Egg Donations: A Honolulu Woman's Story
A Good Egg: Why one Honolulu woman has donated her eggs, six times.
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I am vegan. I am a Harvard graduate, a returned Peace Corps volunteer, a former counselor who has worked with severely emotionally disturbed teenage girls. I am a woman who spends hours running alone in the mountains. I am an amateur photographer who turns her lens out into the world. I am a writer always trying to slow her synaptic shutter and let in more light. Today, in an upper-middle-class Honolulu suburb far from the Third World, I am a baker and a cook at Kale’s Natural Foods.
I am also an egg donor, a 32-year-old woman who has never been pregnant, but who has given her genetic material to strangers six times.
Number of cities: five.
Number of couples: six.
Number of children I’ve helped create: unknown.
I’m entering my last two donation cycles. As I write this, I’m in the Bay Area, belly swollen with enlarged follicles, waiting for them to be just the right size, so that a doctor can remove as many as possible, and two fathers can create a family. I may never see these children, they will have only my DNA. I am not their mother. I am just one variable in a complex reproductive equation. A donor coordinator in one clinic told me: Once a woman donates more than four times, they question her intentions. What are my intentions? What should they be? Will giving make me more, or less, whole?
The first time I donated, I was 28. I had recently left the Peace Corps for a brilliant man who wooed me with his words and suddenly made volunteering in a developing country with impoverished youth seem very meaningless. Sorry, orphans, love conquers all, except poverty.
We were both from Hawaii, but were living in Seattle. Our lives could be broken down as such: 70 percent life paralysis due to unemployment/depression, 29 percent inspired writing/creating/performing together, 1 percent walking the dog I brought back from the Peace Corps.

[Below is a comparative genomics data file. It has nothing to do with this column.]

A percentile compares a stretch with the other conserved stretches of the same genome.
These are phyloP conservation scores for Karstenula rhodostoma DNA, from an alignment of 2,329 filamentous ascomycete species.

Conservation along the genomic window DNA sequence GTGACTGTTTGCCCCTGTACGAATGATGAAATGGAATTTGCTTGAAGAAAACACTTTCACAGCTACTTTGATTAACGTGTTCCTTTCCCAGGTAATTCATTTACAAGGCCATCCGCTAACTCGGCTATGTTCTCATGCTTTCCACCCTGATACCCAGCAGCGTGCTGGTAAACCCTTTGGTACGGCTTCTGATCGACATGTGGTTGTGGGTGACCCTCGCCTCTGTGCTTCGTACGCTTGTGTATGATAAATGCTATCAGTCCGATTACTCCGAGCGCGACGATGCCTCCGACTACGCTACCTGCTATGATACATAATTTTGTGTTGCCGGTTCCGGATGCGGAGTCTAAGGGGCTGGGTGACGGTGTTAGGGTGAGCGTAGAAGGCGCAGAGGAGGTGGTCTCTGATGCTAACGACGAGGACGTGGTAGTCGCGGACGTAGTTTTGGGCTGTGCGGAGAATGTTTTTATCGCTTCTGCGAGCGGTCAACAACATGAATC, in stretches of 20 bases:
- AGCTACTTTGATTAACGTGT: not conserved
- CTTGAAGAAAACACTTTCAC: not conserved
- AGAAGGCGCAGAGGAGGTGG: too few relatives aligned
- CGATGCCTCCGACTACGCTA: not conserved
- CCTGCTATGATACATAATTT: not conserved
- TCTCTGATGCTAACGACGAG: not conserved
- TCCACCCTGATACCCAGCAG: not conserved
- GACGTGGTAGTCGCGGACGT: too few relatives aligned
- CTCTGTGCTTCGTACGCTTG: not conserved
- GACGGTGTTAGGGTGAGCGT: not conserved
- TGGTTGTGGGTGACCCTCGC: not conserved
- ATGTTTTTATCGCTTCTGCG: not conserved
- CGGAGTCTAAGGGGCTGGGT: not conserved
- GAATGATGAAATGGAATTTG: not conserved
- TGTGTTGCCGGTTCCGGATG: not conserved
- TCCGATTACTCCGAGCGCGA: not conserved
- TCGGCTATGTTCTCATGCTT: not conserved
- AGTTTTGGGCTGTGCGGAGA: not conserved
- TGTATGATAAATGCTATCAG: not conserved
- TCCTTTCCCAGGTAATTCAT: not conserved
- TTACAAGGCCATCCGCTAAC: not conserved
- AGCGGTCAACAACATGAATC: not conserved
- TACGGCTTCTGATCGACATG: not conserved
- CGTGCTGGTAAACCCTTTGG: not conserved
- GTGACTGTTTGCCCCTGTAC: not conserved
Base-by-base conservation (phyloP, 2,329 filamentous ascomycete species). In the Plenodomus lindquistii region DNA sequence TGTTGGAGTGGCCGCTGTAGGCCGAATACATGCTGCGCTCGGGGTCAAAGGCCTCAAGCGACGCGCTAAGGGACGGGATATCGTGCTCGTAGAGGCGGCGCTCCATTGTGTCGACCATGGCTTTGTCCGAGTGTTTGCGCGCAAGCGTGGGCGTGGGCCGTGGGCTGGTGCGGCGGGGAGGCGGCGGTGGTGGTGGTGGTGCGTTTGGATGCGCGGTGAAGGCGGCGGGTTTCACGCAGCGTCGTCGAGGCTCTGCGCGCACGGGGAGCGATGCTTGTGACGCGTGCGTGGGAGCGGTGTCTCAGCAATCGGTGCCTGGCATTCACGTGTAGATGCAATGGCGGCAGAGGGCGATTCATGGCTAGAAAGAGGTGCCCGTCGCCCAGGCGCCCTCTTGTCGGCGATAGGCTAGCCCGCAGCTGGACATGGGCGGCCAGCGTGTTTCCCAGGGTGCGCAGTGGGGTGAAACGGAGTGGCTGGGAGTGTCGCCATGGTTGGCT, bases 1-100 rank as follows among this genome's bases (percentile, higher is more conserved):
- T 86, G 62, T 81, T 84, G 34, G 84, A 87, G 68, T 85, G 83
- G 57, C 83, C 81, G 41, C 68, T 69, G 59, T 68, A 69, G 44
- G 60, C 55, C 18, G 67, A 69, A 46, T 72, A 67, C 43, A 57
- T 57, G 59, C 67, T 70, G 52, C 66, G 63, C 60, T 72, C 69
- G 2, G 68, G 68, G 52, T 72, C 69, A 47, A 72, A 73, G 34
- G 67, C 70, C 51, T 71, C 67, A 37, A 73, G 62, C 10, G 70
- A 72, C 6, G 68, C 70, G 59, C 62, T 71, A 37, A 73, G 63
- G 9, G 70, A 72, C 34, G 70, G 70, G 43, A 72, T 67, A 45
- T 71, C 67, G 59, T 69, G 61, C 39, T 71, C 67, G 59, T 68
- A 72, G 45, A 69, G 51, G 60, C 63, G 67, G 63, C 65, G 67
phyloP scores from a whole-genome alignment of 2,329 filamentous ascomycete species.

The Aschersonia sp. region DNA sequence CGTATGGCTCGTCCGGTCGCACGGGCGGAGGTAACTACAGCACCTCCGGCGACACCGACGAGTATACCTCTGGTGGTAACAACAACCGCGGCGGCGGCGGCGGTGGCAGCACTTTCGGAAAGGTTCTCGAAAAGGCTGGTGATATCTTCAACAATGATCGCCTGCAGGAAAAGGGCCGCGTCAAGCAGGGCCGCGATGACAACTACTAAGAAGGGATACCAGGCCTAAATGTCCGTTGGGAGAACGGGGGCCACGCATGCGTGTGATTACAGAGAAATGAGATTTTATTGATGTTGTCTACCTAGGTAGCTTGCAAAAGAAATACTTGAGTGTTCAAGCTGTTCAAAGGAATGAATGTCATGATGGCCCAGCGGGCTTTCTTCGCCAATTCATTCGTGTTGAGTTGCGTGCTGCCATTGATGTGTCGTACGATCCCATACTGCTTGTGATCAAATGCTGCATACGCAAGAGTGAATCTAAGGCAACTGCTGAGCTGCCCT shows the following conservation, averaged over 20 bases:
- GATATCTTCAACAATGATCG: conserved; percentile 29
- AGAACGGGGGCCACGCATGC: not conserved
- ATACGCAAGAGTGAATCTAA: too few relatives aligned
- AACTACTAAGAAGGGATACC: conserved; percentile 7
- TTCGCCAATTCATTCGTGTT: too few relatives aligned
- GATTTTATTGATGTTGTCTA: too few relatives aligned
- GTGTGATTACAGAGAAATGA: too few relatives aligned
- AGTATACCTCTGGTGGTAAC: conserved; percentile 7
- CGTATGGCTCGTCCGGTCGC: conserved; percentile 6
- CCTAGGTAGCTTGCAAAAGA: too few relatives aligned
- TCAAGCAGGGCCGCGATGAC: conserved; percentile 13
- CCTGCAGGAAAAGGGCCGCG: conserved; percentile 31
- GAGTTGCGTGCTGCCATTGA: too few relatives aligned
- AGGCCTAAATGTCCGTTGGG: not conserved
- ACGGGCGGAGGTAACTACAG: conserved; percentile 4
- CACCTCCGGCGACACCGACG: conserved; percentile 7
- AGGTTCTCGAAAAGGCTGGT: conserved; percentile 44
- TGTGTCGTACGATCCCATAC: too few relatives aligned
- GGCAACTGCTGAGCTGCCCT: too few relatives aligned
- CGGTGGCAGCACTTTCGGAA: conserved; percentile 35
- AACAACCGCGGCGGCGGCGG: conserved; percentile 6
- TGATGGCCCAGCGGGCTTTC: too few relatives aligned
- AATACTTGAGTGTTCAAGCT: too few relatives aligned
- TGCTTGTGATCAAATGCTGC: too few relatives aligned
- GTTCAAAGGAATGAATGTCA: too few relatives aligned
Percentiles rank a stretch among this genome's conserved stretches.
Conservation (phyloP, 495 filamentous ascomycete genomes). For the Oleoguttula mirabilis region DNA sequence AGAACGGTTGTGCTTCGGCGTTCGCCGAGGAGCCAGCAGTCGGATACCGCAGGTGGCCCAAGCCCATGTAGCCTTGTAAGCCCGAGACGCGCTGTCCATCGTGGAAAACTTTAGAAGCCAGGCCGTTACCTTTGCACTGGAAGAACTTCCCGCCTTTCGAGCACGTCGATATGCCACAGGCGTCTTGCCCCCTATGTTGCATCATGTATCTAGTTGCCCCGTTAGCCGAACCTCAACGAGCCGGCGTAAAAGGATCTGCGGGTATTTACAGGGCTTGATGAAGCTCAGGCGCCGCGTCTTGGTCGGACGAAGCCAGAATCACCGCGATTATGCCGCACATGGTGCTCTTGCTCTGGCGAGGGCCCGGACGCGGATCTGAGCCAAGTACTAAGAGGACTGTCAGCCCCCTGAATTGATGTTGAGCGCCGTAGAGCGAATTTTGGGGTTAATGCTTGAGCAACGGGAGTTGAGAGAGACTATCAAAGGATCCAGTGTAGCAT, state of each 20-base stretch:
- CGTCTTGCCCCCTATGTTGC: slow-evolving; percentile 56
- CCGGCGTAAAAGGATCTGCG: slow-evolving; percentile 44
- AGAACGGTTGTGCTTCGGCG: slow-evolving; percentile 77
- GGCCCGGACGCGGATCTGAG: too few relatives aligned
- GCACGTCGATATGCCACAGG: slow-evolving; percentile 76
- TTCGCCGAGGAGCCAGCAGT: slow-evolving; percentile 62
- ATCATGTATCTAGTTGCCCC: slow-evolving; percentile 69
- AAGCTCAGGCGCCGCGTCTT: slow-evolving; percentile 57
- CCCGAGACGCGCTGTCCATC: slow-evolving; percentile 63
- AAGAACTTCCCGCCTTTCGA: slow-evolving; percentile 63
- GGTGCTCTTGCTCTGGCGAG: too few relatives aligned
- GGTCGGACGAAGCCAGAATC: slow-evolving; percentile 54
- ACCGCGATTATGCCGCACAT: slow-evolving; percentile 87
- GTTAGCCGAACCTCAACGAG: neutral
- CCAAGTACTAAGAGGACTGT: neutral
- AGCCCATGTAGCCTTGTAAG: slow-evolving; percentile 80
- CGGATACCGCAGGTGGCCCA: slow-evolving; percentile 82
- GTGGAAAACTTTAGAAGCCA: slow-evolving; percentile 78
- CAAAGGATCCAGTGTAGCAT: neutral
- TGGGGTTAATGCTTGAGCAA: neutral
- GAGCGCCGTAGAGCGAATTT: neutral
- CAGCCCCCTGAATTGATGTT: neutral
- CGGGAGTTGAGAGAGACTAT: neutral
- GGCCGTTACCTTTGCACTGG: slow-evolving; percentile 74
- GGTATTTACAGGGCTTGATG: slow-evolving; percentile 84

As an Ivy League graduate, I knew I could donate my eggs to a couple hoping that my DNA would result in a doctor, lawyer or social-media billionaire. I knew that donating my eggs could do something we were having a hard time doing ourselves: pay the bills.
My first donation, in 2008, was quick: I answered an ad seeking egg donors on the back of The Stranger, Seattle’s alternative weekly newspaper. The fertility clinic was located in a modern, sleekly antiseptic hospital, and every woman, from the clinic coordinator to the nurse practitioner, was incredibly warm, professional and not likely to snatch a kidney along with my eggs. I decided to drink their women-helping-women Kool-Aid, especially since donating, with its appointments and medication regimen, offered me a steadying structure during groundless times. I was openly adored by clinic staff for being their ideal donor: responsible, attractive, intelligent and athletic, which threw my self-esteem an infant-size life jacket. It took the spotlight off the elephant in the room, the uncomfortable truth that I couldn’t motivate myself enough to hold a decent job, one that wouldn’t make egg-selling so financially compelling.
After the egg-retrieval procedure, waking up from anesthesia to a gift bag containing a thank-you note, a check and a container of Vicodin gave me hope that I could provide—pain-free, even. Cue music: I was lost, and the business of procreation found me.
Before I left Seattle to move back to Hawaii, the clinic staff recommended I find an egg agent. Fertility clinics have their own donor databases, and each donor is compensated equally, often between $4,000 to $8,000 per donation cycle, depending on the city. Egg agents, however, specialize in matching donors with couples willing to pay more for donors with traits that they consider valuable, which usually means similar to traits of their own.
Getting accepted by an agency is like applying for a job, except you don’t get a job, you eventually get your eggs sucked out of your body through the side of your vagina. The hormone injections that supercharge egg production are simple compared to the rigorous screening process, the needle that pierces one’s ovaries less invasive. My college application didn’t need to know if I’d ever had sex with a man who’d had sex with a man, or how many men I’d slept with in the past six months. Besides interviews with psychologists, there are genetic tests, submissions of college transcripts and SAT scores, and physical exams. Although one’s entire character is under review, with an agency I have been able to receive the higher end of compensation, have had the same fantastic agent wholeheartedly invested in my reproductive well-being, and I’ve gotten all-expenses-paid travel for each retrieval, to San Diego, San Francisco, Los Angeles and even Shady Grove (Maryland!).
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